Monday 21st of March is World Down Syndrome Day, with the theme “What does inclusion mean?” I thought I would share my personal experiences growing up with my uncle Ronan, who has Down Syndrome and talk about what inclusion means to me.

I have 14 uncles and aunties (growing up in Ireland, that wasn’t unusual!) and one of my uncles has Down Syndrome. His name is Ronan and he will celebrate his 60th birthday later this year. Ronan has many things that he loves, including discos, Mickey Mouse (and anything Disney related), Harry Potter, Kylie Minogue, Home and Away, Neighbours, cheesecake, bounty bars, a glass of red wine and having sleepovers at his sibling’s house (those who still live in Ireland).
When Ronan was born, his parents were told that he would probably only live a few years. As the years went by, the doctors stopped commenting about that. When Ronan reached his 50th year there was a big celebration held for him in our home town, with lots of his family flying in from across the globe. It’s amazing to think he will turn 60 this August!
When it came time to go to school, mainstream schools in Ireland in the 1960s did not allow children with Down Syndrome to attend. So Ronan’s father, a factory worker, became active in getting a school set up in the local area for children with disabilities. This school, St Ita’s, is still open today and now educates children who have a mild general learning need.

Ronan has achieved many amazing things in his life. He won the All-Ireland disco dancing championship for people with intellectual disabilities. He has travelled all over the world with different family members and has been on a Mediterranean cruise. He has been to Disneyland in Florida and Euro Disney in Paris.
Ronan received the COVID vaccinations last year and wears his mask. He caught COVID a few months ago and by all accounts really enjoyed being in isolated in his room in the group home he lives in. Ronan does things in his own time, so being able to take as long as he wanted to eat his meals and watch his TV shows was very enjoyable for him.

Ronan, his brother Eoin and his grand-nephew Callum
Ronan at the shops with his sister, Trish, watching his grand-nephew Callum on a ride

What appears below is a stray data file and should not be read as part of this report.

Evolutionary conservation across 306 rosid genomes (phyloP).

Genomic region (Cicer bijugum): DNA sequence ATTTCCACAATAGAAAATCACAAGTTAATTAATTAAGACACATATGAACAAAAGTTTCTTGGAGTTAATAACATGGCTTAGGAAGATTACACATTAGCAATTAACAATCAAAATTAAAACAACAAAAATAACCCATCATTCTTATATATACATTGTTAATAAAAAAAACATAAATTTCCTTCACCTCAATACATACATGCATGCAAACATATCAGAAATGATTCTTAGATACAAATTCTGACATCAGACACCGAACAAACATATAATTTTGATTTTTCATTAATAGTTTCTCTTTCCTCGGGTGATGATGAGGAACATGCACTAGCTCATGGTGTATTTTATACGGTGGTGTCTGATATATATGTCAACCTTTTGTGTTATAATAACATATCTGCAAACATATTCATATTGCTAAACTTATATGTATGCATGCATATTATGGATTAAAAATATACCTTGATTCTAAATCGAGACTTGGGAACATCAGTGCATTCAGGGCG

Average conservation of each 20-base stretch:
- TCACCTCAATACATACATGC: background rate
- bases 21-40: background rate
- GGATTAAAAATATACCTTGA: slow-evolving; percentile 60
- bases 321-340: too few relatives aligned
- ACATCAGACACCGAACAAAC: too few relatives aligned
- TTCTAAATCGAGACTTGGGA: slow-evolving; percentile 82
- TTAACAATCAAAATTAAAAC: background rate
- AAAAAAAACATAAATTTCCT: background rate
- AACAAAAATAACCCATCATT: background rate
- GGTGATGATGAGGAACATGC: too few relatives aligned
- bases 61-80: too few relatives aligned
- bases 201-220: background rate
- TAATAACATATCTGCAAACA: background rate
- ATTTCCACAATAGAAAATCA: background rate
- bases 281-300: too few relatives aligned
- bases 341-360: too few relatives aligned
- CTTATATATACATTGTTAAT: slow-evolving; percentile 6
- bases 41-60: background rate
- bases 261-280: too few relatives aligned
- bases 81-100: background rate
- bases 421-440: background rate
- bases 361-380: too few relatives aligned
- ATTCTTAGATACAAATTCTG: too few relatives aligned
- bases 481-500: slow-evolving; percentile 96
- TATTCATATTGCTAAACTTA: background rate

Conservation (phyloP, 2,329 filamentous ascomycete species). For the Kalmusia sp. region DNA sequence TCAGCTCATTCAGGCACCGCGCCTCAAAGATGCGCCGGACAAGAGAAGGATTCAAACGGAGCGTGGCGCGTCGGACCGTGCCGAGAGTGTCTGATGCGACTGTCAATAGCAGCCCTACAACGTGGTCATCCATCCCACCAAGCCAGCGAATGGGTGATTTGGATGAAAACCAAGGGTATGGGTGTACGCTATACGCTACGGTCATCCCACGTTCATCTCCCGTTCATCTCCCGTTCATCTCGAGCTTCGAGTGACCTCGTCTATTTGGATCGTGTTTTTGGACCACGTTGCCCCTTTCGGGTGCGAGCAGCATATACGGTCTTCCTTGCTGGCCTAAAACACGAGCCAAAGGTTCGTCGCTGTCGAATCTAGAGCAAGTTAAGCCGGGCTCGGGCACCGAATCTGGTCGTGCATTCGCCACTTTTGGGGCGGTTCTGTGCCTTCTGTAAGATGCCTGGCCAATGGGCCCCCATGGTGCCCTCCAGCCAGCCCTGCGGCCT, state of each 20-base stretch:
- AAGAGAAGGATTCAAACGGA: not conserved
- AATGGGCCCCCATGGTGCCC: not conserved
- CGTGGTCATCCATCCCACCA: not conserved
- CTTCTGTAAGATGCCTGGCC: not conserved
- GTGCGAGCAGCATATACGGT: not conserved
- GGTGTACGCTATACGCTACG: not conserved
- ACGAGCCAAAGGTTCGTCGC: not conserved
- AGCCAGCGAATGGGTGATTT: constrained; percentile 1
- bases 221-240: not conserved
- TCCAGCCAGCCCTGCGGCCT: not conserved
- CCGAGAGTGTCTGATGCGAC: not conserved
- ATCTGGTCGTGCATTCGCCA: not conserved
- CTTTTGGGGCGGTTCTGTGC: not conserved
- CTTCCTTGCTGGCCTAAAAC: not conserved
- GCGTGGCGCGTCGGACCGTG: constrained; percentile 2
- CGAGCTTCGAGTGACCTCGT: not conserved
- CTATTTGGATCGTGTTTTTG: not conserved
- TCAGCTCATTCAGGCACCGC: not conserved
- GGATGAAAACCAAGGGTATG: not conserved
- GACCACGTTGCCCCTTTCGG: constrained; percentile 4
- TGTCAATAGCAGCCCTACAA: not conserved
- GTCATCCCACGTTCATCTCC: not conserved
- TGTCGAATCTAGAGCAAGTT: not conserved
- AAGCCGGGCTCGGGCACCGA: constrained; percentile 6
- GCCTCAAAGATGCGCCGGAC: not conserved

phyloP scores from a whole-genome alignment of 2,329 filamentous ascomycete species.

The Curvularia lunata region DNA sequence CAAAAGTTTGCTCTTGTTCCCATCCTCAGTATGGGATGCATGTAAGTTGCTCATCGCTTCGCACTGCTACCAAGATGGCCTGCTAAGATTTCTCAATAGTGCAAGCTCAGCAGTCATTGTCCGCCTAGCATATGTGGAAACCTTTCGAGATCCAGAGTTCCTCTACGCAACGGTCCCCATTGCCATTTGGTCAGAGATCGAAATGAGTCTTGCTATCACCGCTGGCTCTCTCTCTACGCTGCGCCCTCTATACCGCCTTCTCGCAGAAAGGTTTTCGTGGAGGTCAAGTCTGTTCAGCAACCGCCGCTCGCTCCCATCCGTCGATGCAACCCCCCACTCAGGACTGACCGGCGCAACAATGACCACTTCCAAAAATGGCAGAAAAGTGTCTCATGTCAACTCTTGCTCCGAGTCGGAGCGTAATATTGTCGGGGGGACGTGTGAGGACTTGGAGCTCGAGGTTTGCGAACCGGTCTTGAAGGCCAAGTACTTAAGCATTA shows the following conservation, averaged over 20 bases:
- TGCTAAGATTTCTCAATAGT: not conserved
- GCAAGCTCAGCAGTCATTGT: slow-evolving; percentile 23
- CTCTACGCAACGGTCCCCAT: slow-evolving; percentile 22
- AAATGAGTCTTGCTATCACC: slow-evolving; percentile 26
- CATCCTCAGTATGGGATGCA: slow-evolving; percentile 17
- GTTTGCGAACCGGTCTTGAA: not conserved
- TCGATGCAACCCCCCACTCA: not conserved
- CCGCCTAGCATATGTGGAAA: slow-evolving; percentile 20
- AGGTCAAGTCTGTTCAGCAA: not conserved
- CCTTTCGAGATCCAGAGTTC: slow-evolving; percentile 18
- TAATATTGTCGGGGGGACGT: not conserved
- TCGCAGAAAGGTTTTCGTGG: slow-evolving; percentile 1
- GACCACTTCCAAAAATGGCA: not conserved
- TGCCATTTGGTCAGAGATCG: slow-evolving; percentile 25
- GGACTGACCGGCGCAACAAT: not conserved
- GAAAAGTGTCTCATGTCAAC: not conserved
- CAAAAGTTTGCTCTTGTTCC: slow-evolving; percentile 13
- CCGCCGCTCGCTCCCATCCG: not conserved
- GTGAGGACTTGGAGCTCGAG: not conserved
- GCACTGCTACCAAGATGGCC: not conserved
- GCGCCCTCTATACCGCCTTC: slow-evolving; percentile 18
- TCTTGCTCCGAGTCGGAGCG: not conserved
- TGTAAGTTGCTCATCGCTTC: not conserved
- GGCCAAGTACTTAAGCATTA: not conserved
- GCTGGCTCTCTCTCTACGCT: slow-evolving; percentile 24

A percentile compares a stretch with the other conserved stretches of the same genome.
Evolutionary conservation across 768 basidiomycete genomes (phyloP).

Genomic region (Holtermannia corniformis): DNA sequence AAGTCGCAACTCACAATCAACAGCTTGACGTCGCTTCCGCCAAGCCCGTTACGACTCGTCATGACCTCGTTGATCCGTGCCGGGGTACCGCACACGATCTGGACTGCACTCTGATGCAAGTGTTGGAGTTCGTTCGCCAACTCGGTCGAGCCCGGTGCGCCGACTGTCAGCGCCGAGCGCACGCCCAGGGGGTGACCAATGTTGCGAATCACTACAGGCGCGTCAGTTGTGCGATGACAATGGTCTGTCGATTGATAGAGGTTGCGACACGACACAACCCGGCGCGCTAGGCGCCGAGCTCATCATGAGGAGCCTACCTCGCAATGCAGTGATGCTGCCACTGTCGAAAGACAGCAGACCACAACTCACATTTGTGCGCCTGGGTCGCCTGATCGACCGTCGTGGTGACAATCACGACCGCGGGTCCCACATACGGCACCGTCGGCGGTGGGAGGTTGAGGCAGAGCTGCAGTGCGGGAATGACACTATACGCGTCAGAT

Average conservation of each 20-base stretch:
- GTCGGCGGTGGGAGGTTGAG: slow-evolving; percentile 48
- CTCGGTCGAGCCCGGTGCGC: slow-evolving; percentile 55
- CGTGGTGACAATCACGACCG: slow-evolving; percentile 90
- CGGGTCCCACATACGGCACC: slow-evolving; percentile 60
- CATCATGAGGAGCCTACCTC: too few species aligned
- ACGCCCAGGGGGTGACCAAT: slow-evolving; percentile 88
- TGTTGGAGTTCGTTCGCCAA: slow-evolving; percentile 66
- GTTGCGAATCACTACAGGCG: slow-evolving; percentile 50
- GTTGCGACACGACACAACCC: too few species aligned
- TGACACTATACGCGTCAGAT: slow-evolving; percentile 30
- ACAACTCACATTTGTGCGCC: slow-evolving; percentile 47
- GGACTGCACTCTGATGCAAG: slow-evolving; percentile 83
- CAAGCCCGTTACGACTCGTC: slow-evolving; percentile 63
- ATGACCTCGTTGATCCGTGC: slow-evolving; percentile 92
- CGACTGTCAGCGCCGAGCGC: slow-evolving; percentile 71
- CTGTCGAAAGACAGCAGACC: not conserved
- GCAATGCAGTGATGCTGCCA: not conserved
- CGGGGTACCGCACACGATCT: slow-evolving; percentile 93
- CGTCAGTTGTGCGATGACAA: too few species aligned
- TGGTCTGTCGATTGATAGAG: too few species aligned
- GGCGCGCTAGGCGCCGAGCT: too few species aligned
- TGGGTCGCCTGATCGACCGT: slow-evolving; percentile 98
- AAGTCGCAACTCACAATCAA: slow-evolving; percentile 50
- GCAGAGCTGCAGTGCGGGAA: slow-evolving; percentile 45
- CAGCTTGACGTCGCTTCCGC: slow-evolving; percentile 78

Ronan is a very social person and is known by all café and restaurant staff in his local area. They all know him by name, and greet him with a hug and a kiss.
Ronan is a man of few words, but he has an impeccable ability to say the right thing at the right time. He is well able to deal with the high jinx that often occur at Quigley gatherings and his go-to phrase, with corresponding finger movements, is “up the yard”. In fact, all members of the Quigley family frequently use Ronan’s other favourite statements of “not again!” and “that was quick”, because they simply and eloquently provide all that is needed to be said.

Ronan is smart and funny and I love spending time with him when I travel back to Ireland. As children, we gravitated more to Ronan that the other adults as he has a calm way about him. He was also (sometimes) generous with sharing his Christmas and Easter chocolate, which he had the ability to keep for months afterwards. The next generation of children also gravitate towards Ronan and I have included a few photos from an Ireland trip with my son and my dad (Ronan’s oldest brother). We visited Ronan at his work, in a supported workshop and we had to wait until he was finished watching the mid-day episode of Neighbours before he joined us for a coffee in the dining area.

When I ask myself, “what does inclusion mean?” I think of how everyone treats Ronan like they treat everyone else. Ronan having Down Syndrome is secondary to Ronan being my uncle. When I asked my Dad what inclusion means to him, growing up with Ronan, he said: “Ronan was always regarded as part of the family and participated in all its activities, this was at a time when many Down Syndrome kids were hidden away. He was a trailblazer”.

I’m very excited to know that lots of Ronan’s overseas family will be travelling back to Ireland for his 60th birthday party later this year. There will be lots of disco dancing, a big cake and plenty of celebrations for Ronan.

I cannot remember what we were looking at, but Ronan and Callum are pretty interested in it!

“It’s been a real pleasure writing this piece about my uncle Ronan in recognition of World Down Syndrome Day, sharing photos and sharing parts of Ronan’s life with you.”

Eimear Quigley

Learning and Development Manager – Positive Behaviour and Psychology Services
BSc(psych)Hons, MclinicPsych

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